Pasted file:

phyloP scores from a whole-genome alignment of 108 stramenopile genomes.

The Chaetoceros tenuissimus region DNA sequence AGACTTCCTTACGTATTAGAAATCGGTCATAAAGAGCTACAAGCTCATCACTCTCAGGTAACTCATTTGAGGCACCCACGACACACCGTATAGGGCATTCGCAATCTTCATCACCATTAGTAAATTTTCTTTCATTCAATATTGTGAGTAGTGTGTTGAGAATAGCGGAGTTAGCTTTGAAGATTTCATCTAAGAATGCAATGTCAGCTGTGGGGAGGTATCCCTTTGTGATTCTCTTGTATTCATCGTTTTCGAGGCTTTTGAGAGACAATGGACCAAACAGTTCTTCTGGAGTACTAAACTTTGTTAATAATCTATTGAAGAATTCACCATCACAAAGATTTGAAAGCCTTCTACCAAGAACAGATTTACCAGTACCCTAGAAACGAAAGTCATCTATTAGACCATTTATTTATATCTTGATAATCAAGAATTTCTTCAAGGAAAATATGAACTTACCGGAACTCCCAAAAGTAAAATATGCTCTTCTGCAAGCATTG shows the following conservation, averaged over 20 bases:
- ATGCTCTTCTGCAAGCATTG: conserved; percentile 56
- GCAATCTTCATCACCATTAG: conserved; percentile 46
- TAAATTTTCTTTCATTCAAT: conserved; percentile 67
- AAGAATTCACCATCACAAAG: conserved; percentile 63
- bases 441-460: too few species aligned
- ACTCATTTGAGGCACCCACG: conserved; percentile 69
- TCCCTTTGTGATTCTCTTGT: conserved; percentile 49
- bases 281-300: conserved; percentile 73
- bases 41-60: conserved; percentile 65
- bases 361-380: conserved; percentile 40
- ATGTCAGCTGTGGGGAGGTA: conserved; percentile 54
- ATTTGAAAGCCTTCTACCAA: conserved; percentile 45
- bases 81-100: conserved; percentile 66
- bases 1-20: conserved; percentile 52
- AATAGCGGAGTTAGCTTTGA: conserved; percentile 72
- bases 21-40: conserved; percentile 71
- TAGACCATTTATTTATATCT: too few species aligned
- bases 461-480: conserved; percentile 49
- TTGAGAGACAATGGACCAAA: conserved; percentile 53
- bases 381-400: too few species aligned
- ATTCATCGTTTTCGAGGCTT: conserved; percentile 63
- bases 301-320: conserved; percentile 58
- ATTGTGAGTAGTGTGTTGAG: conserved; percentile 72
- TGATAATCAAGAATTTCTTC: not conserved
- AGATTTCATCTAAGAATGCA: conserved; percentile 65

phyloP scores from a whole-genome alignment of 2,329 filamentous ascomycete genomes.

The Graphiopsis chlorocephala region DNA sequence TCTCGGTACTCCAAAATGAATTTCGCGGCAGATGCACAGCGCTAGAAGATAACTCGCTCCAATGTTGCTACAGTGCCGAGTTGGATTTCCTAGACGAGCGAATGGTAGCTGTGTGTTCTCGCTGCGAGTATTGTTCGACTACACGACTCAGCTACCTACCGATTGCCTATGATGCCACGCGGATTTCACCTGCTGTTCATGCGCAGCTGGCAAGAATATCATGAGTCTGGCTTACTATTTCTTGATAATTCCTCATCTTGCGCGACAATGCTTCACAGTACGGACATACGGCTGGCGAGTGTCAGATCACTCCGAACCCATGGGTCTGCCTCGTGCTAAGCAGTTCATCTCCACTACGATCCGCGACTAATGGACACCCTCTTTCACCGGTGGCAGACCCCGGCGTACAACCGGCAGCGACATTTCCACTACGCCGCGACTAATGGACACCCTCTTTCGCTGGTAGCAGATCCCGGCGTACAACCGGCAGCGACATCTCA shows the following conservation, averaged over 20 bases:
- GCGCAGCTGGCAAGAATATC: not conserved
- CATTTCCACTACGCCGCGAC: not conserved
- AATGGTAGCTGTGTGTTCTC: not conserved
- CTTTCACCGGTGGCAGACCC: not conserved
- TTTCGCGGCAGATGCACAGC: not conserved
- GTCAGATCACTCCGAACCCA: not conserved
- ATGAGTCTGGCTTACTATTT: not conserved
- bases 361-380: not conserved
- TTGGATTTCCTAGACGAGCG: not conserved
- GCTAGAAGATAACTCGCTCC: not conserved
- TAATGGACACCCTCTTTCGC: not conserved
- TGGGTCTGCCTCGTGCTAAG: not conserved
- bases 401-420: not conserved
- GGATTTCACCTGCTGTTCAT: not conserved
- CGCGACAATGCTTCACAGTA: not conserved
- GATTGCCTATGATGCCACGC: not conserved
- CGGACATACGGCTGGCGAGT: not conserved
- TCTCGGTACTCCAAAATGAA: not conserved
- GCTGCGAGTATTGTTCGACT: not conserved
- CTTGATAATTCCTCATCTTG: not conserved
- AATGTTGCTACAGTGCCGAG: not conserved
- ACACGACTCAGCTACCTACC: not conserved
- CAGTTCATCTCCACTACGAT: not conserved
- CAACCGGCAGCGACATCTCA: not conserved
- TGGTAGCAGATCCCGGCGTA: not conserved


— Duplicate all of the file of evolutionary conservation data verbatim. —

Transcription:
phyloP scores from a whole-genome alignment of 108 stramenopile genomes.

The Chaetoceros tenuissimus region DNA sequence AGACTTCCTTACGTATTAGAAATCGGTCATAAAGAGCTACAAGCTCATCACTCTCAGGTAACTCATTTGAGGCACCCACGACACACCGTATAGGGCATTCGCAATCTTCATCACCATTAGTAAATTTTCTTTCATTCAATATTGTGAGTAGTGTGTTGAGAATAGCGGAGTTAGCTTTGAAGATTTCATCTAAGAATGCAATGTCAGCTGTGGGGAGGTATCCCTTTGTGATTCTCTTGTATTCATCGTTTTCGAGGCTTTTGAGAGACAATGGACCAAACAGTTCTTCTGGAGTACTAAACTTTGTTAATAATCTATTGAAGAATTCACCATCACAAAGATTTGAAAGCCTTCTACCAAGAACAGATTTACCAGTACCCTAGAAACGAAAGTCATCTATTAGACCATTTATTTATATCTTGATAATCAAGAATTTCTTCAAGGAAAATATGAACTTACCGGAACTCCCAAAAGTAAAATATGCTCTTCTGCAAGCATTG shows the following conservation, averaged over 20 bases:
- ATGCTCTTCTGCAAGCATTG: conserved; percentile 56
- GCAATCTTCATCACCATTAG: conserved; percentile 46
- TAAATTTTCTTTCATTCAAT: conserved; percentile 67
- AAGAATTCACCATCACAAAG: conserved; percentile 63
- bases 441-460: too few species aligned
- ACTCATTTGAGGCACCCACG: conserved; percentile 69
- TCCCTTTGTGATTCTCTTGT: conserved; percentile 49
- bases 281-300: conserved; percentile 73
- bases 41-60: conserved; percentile 65
- bases 361-380: conserved; percentile 40
- ATGTCAGCTGTGGGGAGGTA: conserved; percentile 54
- ATTTGAAAGCCTTCTACCAA: conserved; percentile 45
- bases 81-100: conserved; percentile 66
- bases 1-20: conserved; percentile 52
- AATAGCGGAGTTAGCTTTGA: conserved; percentile 72
- bases 21-40: conserved; percentile 71
- TAGACCATTTATTTATATCT: too few species aligned
- bases 461-480: conserved; percentile 49
- TTGAGAGACAATGGACCAAA: conserved; percentile 53
- bases 381-400: too few species aligned
- ATTCATCGTTTTCGAGGCTT: conserved; percentile 63
- bases 301-320: conserved; percentile 58
- ATTGTGAGTAGTGTGTTGAG: conserved; percentile 72
- TGATAATCAAGAATTTCTTC: not conserved
- AGATTTCATCTAAGAATGCA: conserved; percentile 65

phyloP scores from a whole-genome alignment of 2,329 filamentous ascomycete genomes.

The Graphiopsis chlorocephala region DNA sequence TCTCGGTACTCCAAAATGAATTTCGCGGCAGATGCACAGCGCTAGAAGATAACTCGCTCCAATGTTGCTACAGTGCCGAGTTGGATTTCCTAGACGAGCGAATGGTAGCTGTGTGTTCTCGCTGCGAGTATTGTTCGACTACACGACTCAGCTACCTACCGATTGCCTATGATGCCACGCGGATTTCACCTGCTGTTCATGCGCAGCTGGCAAGAATATCATGAGTCTGGCTTACTATTTCTTGATAATTCCTCATCTTGCGCGACAATGCTTCACAGTACGGACATACGGCTGGCGAGTGTCAGATCACTCCGAACCCATGGGTCTGCCTCGTGCTAAGCAGTTCATCTCCACTACGATCCGCGACTAATGGACACCCTCTTTCACCGGTGGCAGACCCCGGCGTACAACCGGCAGCGACATTTCCACTACGCCGCGACTAATGGACACCCTCTTTCGCTGGTAGCAGATCCCGGCGTACAACCGGCAGCGACATCTCA shows the following conservation, averaged over 20 bases:
- GCGCAGCTGGCAAGAATATC: not conserved
- CATTTCCACTACGCCGCGAC: not conserved
- AATGGTAGCTGTGTGTTCTC: not conserved
- CTTTCACCGGTGGCAGACCC: not conserved
- TTTCGCGGCAGATGCACAGC: not conserved
- GTCAGATCACTCCGAACCCA: not conserved
- ATGAGTCTGGCTTACTATTT: not conserved
- bases 361-380: not conserved
- TTGGATTTCCTAGACGAGCG: not conserved
- GCTAGAAGATAACTCGCTCC: not conserved
- TAATGGACACCCTCTTTCGC: not conserved
- TGGGTCTGCCTCGTGCTAAG: not conserved
- bases 401-420: not conserved
- GGATTTCACCTGCTGTTCAT: not conserved
- CGCGACAATGCTTCACAGTA: not conserved
- GATTGCCTATGATGCCACGC: not conserved
- CGGACATACGGCTGGCGAGT: not conserved
- TCTCGGTACTCCAAAATGAA: not conserved
- GCTGCGAGTATTGTTCGACT: not conserved
- CTTGATAATTCCTCATCTTG: not conserved
- AATGTTGCTACAGTGCCGAG: not conserved
- ACACGACTCAGCTACCTACC: not conserved
- CAGTTCATCTCCACTACGAT: not conserved
- CAACCGGCAGCGACATCTCA: not conserved
- TGGTAGCAGATCCCGGCGTA: not conserved